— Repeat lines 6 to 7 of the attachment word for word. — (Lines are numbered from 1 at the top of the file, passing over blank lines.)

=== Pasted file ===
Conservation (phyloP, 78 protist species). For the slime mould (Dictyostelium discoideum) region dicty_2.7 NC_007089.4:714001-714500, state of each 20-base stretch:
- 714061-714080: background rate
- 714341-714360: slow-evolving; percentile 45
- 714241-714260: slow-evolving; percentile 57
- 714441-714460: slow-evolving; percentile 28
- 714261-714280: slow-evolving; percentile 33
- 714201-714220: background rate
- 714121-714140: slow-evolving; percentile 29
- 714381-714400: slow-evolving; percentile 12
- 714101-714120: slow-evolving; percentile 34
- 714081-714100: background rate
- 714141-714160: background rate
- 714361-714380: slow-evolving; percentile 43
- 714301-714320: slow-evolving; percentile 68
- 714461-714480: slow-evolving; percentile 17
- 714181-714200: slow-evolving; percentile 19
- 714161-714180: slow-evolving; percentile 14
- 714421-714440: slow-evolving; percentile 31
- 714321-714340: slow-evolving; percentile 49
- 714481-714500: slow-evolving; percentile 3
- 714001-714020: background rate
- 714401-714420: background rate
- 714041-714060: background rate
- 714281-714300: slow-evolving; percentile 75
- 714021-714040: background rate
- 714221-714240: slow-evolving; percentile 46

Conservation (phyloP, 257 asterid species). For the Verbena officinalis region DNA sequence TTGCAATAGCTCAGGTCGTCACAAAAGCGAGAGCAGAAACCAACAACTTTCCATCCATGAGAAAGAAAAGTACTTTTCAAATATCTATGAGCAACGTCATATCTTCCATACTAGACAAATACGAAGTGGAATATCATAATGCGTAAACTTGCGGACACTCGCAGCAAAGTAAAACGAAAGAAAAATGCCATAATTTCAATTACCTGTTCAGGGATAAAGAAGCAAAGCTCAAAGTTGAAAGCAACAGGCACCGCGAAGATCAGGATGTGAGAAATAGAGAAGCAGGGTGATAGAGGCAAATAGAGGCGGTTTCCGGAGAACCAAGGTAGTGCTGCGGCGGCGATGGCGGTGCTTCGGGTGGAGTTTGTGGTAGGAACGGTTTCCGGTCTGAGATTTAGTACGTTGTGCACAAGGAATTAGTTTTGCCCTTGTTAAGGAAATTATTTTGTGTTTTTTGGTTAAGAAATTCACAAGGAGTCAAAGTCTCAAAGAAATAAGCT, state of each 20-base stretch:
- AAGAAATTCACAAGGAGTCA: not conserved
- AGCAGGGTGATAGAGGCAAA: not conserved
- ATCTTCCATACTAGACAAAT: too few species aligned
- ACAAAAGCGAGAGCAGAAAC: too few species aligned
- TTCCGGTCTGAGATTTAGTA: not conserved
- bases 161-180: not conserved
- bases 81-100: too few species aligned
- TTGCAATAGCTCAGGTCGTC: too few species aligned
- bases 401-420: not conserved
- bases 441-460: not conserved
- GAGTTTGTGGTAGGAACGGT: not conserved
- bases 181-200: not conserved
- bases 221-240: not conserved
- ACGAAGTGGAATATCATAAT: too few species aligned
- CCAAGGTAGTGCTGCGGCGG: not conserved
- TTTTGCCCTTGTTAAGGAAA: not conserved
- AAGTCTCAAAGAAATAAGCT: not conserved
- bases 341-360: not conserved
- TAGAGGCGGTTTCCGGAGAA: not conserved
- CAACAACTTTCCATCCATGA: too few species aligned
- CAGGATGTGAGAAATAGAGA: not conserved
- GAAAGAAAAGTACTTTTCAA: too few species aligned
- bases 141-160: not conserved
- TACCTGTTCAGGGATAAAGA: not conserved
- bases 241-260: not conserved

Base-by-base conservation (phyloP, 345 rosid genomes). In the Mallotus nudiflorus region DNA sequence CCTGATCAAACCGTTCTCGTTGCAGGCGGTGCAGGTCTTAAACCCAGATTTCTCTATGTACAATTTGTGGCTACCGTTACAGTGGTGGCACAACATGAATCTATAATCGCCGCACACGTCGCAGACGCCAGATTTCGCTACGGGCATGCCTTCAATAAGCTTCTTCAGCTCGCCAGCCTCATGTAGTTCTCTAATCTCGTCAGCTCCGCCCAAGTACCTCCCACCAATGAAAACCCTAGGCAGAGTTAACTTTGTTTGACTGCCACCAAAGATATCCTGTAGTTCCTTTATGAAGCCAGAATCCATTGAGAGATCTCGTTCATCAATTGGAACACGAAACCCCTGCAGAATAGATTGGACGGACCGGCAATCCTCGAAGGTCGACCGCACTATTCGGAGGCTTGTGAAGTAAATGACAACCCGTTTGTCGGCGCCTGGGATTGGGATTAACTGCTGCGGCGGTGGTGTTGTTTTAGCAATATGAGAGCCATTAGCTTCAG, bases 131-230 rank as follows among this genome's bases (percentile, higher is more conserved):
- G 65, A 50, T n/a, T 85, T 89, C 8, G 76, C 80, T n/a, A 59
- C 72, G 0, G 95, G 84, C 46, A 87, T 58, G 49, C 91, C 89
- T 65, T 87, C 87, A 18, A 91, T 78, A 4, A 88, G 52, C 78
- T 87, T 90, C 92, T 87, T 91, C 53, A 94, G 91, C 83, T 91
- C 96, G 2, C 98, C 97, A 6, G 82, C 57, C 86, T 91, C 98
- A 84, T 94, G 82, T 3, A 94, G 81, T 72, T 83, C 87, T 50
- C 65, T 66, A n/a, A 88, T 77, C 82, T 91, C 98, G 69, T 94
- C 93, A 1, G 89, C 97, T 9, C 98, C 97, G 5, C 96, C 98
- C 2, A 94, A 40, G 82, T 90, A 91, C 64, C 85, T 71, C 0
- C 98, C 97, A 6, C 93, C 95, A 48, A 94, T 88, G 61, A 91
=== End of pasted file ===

- 714261-714280: slow-evolving; percentile 33
- 714201-714220: background rate